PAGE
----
“I believe this assembly and many of us in this room need prayer,” Martin said. “Now, there are some in this room who may not welcome it. We as prayer givers should accept the fact that we should have some tolerance. So, in my opinion, I don’t believe the assembly should appeal this case. It’s been clear that you’ve been tested by a Superior Court.”

Greg Andersen of Kenai said he’s concerned the legal fight is a poor use of tax dollars.

“It is time to stop spending taxpayer dollars trying to pursue keeping the present policy in place,” Andersen said. “Tens of thousands have been spent so far and I have a feeling since the borough lost they will be on the hook for the ACLU’s legal fees as well. How many tens of thousands will it add up to? A hundred thousand more? Two hundred thousand more when you add what the borough has spent so far? I would love to see the invocation policy eliminated completely, but I have a feeling that it will be fought tooth and nail by some members of the assembly.”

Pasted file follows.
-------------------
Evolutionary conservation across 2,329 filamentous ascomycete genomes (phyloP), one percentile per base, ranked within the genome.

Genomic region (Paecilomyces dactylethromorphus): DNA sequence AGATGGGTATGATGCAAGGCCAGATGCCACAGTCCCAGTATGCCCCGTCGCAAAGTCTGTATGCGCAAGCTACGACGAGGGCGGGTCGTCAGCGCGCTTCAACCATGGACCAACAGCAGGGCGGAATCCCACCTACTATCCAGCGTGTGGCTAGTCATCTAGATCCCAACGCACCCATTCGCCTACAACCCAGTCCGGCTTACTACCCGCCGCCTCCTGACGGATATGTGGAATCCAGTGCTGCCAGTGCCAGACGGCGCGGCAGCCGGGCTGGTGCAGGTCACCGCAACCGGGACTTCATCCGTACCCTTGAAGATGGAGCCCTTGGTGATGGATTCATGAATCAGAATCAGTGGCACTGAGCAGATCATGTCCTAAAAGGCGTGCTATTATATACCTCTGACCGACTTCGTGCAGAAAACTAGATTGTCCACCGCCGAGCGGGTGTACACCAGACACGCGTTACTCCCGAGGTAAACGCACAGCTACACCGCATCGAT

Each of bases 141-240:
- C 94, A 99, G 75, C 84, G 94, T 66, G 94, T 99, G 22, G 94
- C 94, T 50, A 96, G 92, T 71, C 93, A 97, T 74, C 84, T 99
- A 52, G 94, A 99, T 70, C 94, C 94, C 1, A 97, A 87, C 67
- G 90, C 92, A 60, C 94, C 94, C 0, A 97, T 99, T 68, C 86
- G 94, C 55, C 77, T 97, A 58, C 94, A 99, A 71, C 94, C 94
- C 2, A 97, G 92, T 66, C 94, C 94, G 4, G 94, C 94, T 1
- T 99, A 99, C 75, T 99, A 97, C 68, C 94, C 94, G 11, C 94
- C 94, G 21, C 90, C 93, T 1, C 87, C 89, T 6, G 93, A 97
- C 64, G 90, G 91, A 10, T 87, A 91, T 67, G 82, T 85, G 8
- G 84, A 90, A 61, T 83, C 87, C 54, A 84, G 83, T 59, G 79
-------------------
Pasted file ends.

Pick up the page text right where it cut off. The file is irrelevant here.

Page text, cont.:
Andersen suggested the assembly have a moment of silence for people to use as they please.

“Last year, there was a suggestion to have a moment of silence to use as you see fit, which would have ended the lawsuit, but was ignored by most members of the assembly,” Andersen said. “My question is: why not use that now? It is simple and everyone qualifies. No lawsuits. I find it reprehensible that my tax dollars have been spent on this. It has to stop. Appealing the court’s decision would be criminal in my opinion.”

During the assembly meeting, Ogle said the borough hasn’t decided to appeal the court’s decision.